This story was originally brought to life by StoryCorps producer Liyna Anwar. Recently diagnosed with leukemia, Liyna needs a stem cell transplant, and has been unable to find a match. Sign up here to help us grow the national donor registry, and join the campaign with the hashtag #SwabForLiyna.

During the 1940s, custodians who worked for the New York Public Library often lived inside the buildings they tended. In exchange for cleaning and keeping the building secure at night, the library provided an apartment for the custodian and their families.

Ronald Clark’s father, Raymond, was one of those custodians. For three decades he lived with his family on the top floor of the Washington Heights branch on St. Nicholas Avenue in upper Manhattan. Three generations of the Clark family resided in that library until Ronald’s father retired in the late 1970s.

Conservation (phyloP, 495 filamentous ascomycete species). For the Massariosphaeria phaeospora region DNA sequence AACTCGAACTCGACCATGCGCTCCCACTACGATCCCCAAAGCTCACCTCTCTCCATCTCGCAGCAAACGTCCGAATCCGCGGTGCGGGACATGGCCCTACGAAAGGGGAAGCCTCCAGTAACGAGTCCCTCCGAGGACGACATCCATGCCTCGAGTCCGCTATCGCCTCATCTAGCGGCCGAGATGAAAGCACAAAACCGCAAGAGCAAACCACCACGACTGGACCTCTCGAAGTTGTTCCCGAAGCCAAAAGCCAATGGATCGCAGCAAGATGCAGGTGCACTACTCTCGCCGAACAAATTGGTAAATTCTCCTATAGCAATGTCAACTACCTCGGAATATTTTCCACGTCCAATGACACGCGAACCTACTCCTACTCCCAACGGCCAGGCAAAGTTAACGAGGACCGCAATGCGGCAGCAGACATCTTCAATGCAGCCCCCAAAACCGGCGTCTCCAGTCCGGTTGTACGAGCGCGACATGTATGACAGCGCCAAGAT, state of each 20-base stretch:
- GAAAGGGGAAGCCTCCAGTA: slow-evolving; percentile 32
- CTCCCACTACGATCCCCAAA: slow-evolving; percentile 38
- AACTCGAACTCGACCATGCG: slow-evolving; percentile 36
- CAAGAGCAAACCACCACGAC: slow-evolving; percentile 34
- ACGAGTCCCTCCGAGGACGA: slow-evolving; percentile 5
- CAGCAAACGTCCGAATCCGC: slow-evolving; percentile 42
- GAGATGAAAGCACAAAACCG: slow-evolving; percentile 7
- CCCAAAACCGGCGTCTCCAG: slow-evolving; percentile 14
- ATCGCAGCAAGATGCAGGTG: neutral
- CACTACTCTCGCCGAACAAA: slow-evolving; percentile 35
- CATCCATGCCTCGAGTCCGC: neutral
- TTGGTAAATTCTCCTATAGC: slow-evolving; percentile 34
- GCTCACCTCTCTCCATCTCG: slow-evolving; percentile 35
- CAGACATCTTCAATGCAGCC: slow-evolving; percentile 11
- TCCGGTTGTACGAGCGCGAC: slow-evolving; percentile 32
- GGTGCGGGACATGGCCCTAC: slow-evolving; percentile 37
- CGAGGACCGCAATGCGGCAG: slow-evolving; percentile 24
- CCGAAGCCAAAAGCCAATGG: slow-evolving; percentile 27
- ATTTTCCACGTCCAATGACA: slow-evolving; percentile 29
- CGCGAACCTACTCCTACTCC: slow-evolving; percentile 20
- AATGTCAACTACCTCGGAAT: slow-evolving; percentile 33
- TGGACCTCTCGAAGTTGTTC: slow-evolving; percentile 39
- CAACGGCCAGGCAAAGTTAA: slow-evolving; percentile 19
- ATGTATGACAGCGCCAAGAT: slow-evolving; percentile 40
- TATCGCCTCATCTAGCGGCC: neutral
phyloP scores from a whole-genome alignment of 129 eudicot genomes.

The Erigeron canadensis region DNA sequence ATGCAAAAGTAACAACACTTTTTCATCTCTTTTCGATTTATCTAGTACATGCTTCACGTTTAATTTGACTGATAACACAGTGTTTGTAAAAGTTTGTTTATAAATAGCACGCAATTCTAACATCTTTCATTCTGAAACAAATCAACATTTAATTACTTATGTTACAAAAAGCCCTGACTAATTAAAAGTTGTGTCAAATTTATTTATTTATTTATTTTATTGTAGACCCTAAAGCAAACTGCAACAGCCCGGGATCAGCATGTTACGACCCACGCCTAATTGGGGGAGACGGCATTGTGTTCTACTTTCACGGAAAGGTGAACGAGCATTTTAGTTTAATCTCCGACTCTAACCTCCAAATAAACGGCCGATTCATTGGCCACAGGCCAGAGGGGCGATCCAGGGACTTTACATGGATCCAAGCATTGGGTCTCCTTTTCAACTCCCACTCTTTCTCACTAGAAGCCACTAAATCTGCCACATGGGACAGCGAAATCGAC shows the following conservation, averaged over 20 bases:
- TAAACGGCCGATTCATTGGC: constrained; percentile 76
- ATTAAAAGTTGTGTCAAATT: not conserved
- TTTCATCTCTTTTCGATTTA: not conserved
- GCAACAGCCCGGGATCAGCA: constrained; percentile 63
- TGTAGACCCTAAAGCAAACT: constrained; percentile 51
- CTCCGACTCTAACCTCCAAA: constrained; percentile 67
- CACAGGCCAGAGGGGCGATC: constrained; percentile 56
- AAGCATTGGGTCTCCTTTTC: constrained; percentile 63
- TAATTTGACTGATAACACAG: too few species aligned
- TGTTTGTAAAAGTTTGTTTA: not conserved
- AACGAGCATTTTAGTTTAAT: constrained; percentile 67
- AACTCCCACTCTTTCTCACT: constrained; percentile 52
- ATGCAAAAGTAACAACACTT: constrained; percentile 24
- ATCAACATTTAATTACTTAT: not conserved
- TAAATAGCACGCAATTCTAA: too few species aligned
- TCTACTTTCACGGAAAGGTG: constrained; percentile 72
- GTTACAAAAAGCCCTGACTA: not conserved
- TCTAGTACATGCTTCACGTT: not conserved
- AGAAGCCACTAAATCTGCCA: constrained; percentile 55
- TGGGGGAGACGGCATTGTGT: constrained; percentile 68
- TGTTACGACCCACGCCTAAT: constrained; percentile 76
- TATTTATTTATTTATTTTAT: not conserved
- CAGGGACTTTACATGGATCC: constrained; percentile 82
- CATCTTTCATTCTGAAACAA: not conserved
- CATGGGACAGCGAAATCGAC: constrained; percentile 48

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After college, Ronald got a position as a professor teaching history at Cape Cod Community College.

At StoryCorps, Ronald told his daughter, Jamilah Clark, how living inside the library shaped the man he would become.

Originally aired October 13, 2017, on NPR’s Morning Edition and re-broadcast on February 22, 2019.

Bottom photo: Ronald Clark, his parents, and his daughter Jamilah. Credit: Clark family, courtesy of NYPL.